The Bank Administration Institute tried to create its own version of Disney's Tomorrowland at its 1996 compliance conference here.

The meetings, held at a resort just down the interstate from the Magic Kingdom, focused on the new Community Reinvestment Act and forthcoming Bank Secrecy Act regulations. Technology, auditing, and risk management got people talking, but the main areas of concern seemed to be the new CRA and money laundering rules.

Bankers packed sessions on the latter issues, looking for answers.

While regulators didn't always clear up the confusion, Bert Otto, acting deputy comptroller for compliance management in the Office of the Comptroller of the Currency, assured bankers that the new CRA exams are going smoothly. Though no exam scores have been made public yet, the agencies expect the vast majority of banks to continue winning "satisfactory" grades.

Still, Mr. Otto said, at least a couple of banks will be graded "needs to improve."

"Best practices" guidelines for small-bank CRA compliance will be released in the second half of 1996, he added.


Burden reduction was on Bobbie Jean Norris' mind as the Federal Deposit Insurance Corp.'s fair-lending specialist addressed the compliance officers.

Bankers now will get at least two months' notice before a compliance exam, Ms. Norris said. Examiners currently notify bankers only a week or two ahead of time. Also, examiners will ask in writing ahead of time for much of the exam information.

"When you get the letter, it may appear overwhelming," Ms. Norris said. "But if you think about it, you can see that it makes sense."

The FDIC also will start requiring banks to submit documents in electronic form. This will be especially true for lending data, she said, noting that this would reduce the time examiners spend sifting through loan files. "This is the wave of the future," she said.

She also had good news for banks that have developed their own CRA mapping software: Examiners will use the bank's program provided they can verify its accuracy.


Suggestions for complying with forthcoming know-your-customer guidelines didn't go over well at the conference.

John Atkinson, assistant vice president of the Federal Reserve Bank of Atlanta, said bankers who spot suspect activities should ask for customers' tax documents, financial statements, and references. That's more information, bankers complained, than they collect from loan applicants.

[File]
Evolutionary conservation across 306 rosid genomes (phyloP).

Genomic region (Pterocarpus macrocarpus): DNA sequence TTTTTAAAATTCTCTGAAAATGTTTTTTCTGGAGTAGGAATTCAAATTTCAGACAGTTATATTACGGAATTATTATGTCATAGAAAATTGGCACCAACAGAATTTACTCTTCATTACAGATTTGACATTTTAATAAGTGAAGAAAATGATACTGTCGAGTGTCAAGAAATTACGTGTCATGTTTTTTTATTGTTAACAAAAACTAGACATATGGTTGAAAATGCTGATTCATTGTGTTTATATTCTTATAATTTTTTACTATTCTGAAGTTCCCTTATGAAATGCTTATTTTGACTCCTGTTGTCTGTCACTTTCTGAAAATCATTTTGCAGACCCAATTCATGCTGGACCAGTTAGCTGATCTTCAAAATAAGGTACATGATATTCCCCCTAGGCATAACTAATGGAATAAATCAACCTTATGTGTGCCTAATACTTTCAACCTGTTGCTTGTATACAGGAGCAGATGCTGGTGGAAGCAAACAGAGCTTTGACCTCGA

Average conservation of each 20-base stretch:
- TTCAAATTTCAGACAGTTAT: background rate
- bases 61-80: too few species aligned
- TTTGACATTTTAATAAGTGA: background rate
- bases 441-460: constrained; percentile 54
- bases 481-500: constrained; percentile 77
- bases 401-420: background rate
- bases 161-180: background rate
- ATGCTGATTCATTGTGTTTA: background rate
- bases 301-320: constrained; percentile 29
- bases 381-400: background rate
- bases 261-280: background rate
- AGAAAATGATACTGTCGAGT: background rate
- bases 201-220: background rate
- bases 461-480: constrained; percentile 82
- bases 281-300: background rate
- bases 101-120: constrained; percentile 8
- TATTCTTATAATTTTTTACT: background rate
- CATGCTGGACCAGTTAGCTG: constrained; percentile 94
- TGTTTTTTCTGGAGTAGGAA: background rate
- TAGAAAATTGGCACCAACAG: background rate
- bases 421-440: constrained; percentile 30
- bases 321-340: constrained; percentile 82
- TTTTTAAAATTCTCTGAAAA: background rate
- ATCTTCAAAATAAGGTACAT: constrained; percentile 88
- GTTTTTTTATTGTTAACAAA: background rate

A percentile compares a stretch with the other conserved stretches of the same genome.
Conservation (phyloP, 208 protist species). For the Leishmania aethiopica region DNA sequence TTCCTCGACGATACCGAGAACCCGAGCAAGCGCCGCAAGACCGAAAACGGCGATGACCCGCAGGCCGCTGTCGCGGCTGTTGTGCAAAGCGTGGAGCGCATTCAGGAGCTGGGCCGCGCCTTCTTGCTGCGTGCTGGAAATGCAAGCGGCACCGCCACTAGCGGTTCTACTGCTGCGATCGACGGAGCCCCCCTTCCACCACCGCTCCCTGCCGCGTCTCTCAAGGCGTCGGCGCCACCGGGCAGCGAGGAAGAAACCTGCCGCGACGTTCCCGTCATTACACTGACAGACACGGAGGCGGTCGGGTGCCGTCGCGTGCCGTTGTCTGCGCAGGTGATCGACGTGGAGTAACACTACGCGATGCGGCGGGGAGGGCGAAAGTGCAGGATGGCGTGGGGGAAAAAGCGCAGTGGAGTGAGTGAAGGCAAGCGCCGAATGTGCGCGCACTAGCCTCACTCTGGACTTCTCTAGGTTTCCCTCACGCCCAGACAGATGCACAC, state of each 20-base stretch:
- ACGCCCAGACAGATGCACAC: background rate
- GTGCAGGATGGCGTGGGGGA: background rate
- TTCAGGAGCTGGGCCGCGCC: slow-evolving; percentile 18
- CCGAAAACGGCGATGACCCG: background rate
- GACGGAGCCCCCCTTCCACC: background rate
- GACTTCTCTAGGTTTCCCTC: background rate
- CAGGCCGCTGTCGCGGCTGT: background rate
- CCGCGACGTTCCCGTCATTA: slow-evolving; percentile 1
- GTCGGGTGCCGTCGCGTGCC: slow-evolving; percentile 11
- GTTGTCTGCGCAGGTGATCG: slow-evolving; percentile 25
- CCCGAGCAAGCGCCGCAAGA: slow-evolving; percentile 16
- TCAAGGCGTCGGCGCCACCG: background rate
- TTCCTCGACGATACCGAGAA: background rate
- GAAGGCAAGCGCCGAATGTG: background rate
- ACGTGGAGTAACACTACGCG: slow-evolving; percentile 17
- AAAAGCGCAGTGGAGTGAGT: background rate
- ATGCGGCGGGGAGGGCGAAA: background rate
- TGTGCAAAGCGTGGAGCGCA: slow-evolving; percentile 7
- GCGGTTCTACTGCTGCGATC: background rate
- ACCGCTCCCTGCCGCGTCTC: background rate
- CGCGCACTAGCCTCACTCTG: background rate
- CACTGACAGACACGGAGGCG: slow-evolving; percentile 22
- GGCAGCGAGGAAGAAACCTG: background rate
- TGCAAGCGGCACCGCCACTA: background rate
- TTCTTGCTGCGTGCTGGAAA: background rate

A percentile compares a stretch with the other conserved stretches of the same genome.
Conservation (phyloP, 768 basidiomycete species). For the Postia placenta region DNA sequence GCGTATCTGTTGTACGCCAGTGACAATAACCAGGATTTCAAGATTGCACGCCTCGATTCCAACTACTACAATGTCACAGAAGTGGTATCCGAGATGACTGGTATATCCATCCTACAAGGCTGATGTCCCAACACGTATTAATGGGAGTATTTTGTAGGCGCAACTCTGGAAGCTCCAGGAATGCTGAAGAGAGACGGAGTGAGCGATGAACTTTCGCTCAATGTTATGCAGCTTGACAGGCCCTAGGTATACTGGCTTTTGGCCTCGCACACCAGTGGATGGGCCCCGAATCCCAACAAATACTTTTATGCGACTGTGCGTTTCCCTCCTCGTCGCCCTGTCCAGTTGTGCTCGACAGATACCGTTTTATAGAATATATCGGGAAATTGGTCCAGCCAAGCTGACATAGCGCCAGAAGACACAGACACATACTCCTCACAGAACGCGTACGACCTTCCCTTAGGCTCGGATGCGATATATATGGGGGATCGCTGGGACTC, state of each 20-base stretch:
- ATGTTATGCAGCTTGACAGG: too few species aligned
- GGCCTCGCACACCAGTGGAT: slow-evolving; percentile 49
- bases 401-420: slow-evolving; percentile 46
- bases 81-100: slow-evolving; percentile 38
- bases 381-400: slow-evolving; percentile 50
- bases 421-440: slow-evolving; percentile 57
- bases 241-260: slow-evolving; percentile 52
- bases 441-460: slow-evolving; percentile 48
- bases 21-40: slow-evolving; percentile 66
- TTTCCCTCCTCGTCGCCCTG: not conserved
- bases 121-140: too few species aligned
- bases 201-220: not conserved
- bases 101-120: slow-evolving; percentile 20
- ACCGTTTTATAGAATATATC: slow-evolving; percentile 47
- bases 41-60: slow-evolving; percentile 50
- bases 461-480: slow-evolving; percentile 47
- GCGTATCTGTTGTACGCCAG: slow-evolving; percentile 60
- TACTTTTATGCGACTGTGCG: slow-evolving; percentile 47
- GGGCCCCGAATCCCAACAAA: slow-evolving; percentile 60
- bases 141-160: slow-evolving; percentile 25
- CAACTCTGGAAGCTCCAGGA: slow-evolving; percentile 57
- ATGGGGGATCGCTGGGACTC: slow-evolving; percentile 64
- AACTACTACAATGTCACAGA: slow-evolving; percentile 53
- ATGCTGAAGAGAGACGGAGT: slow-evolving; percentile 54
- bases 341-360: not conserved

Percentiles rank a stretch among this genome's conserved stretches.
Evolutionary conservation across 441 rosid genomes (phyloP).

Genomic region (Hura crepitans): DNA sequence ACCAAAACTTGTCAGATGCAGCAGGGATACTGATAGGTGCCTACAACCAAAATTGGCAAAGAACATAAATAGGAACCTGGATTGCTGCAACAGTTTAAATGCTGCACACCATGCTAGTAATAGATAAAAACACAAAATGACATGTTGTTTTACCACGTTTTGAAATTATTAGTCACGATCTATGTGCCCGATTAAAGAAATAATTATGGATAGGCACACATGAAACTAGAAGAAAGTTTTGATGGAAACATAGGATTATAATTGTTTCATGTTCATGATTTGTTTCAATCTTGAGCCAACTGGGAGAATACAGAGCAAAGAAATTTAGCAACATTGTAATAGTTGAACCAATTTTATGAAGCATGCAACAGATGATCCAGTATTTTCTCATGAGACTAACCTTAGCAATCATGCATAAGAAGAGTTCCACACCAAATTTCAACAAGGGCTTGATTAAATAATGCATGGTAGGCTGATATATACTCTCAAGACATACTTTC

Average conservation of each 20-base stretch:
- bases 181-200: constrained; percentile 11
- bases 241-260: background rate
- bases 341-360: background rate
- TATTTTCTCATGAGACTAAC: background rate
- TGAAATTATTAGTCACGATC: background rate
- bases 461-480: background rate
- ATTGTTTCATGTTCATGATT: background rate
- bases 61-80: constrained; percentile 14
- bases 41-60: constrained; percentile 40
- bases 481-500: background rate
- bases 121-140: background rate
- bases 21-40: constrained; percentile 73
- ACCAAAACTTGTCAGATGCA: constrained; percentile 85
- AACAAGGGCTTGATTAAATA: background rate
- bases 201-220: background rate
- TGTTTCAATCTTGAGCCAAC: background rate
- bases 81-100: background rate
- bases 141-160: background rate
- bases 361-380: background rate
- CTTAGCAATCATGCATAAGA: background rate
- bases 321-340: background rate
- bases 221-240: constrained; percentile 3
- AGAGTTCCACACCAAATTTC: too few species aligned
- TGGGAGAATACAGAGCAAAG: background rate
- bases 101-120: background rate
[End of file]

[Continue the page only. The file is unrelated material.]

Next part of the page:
Responding to bankers' skepticism, Mr. Atkinson backed down slightly. "Remember, these are just suggestions," he said. "You don't have to do these."


Telephone banking allows institutions to comply with the Community Reinvestment Act without having to open costly new branches, according to William Randle, vice president of marketing and strategic planning at Huntington Bancshares, Columbus, Ohio.

"Telephone banking gives low- and moderate-income much more access to loans and other types of banking," Mr. Randle said. "This technology is going to help those people. After all, 98% or more of people have telephones."


Audience members got a public relations lesson during a debate on risk management. The discussion included various scenarios for the industry's future.

One envisioned a regulator during the next recession asking an institution to cooperate in a top-to-bottom safety-and-soundness exam. Peter J. Schild, senior vice president and internal audit director at First Union Corp., was asked how he'd respond.

"Privately, I'd be concerned," Mr. Schild said. "Publicly, I would make it very clear that I welcome the opportunity to cooperate with the regulators like that."

"You ought to be in politics," responded L. William Seidman, former FDIC chairman and now a commentator at CNBC-TV.

Mr. Schild's retort: "But aren't we all, Bill?"

Jaret Seiberg contributed to this report.

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